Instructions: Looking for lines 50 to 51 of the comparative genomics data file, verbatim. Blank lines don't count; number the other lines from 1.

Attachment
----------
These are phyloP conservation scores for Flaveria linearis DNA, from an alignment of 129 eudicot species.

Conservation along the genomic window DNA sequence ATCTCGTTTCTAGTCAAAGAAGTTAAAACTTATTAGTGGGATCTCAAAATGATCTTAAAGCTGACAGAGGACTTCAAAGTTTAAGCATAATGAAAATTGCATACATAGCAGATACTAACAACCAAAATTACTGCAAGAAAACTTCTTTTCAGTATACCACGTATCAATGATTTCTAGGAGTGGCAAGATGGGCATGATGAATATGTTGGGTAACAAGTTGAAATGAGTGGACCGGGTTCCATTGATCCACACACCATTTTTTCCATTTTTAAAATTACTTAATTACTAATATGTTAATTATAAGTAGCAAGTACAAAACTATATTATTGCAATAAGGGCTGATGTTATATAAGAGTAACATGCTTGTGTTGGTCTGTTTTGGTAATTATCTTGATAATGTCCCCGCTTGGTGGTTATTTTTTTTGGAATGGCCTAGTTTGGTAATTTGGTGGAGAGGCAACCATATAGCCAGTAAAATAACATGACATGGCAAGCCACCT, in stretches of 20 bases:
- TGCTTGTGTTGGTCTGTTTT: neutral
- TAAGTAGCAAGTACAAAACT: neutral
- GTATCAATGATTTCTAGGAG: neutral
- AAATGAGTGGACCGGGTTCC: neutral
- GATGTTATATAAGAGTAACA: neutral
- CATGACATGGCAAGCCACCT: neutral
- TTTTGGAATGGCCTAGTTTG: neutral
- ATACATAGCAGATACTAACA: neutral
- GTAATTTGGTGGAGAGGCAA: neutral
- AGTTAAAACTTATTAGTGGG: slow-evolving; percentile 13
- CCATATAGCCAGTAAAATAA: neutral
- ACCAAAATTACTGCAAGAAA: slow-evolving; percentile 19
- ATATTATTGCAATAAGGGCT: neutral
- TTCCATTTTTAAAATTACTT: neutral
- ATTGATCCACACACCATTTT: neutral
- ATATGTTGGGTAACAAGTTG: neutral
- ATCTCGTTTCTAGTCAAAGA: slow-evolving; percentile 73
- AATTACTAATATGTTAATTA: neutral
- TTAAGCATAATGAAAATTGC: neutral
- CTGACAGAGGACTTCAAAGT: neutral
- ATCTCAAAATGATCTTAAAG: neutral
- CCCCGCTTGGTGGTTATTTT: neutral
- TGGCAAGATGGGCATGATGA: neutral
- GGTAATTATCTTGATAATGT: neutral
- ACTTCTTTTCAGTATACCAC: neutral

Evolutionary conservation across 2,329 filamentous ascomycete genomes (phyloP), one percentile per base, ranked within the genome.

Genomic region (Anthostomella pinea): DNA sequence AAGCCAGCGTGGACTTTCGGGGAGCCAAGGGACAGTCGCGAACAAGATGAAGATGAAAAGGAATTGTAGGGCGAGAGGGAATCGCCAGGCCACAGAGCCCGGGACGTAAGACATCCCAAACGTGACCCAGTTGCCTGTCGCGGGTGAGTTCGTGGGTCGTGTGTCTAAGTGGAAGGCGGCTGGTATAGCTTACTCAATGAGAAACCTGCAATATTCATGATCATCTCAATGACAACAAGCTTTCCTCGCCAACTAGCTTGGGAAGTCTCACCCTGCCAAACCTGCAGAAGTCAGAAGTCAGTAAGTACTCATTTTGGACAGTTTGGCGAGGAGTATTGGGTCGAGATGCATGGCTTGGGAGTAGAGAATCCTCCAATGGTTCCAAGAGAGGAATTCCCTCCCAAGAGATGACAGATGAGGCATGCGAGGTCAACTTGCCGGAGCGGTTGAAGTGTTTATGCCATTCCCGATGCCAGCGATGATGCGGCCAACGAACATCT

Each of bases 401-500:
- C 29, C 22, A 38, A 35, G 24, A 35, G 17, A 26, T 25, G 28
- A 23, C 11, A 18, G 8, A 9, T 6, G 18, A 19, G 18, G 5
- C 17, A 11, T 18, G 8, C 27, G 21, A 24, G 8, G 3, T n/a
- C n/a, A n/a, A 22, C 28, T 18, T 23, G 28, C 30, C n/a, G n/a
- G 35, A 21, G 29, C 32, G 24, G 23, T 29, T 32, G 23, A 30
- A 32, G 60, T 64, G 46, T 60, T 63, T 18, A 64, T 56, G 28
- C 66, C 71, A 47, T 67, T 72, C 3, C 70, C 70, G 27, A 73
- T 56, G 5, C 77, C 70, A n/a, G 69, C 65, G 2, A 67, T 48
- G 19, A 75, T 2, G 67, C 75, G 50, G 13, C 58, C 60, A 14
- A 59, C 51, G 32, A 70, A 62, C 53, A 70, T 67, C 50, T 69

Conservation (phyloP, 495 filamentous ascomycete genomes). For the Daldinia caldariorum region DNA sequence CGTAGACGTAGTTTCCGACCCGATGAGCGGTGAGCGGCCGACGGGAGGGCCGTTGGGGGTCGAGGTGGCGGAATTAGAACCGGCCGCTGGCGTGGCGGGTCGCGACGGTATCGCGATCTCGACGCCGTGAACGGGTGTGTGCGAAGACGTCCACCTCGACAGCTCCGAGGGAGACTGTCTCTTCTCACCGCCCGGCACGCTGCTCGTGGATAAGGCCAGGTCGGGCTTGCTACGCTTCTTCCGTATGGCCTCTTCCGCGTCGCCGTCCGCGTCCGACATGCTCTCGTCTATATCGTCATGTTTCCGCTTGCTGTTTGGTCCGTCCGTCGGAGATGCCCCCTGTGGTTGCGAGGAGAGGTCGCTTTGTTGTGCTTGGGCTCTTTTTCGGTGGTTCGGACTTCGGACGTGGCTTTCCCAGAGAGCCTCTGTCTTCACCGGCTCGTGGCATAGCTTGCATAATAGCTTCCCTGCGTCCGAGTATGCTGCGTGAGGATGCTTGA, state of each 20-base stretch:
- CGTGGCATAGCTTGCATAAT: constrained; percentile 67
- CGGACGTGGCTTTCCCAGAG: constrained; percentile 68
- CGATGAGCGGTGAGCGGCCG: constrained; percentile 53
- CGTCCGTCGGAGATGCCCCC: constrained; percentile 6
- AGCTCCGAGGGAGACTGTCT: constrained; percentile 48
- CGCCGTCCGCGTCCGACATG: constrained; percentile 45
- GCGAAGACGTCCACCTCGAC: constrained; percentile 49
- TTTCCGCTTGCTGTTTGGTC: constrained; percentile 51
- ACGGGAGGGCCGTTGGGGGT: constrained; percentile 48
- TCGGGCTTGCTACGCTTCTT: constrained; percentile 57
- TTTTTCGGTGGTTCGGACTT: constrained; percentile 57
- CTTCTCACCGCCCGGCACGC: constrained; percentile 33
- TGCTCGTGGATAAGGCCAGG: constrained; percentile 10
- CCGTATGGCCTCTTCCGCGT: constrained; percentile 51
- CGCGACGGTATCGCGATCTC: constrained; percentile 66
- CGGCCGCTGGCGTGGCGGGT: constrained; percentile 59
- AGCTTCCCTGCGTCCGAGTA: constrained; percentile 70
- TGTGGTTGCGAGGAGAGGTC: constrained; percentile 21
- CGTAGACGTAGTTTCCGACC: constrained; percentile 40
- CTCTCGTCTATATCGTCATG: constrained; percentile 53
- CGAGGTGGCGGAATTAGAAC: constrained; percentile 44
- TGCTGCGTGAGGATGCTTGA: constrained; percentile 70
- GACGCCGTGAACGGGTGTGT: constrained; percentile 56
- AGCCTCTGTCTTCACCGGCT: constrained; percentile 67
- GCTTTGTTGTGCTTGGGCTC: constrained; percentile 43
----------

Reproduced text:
- ACGGGAGGGCCGTTGGGGGT: constrained; percentile 48
- TCGGGCTTGCTACGCTTCTT: constrained; percentile 57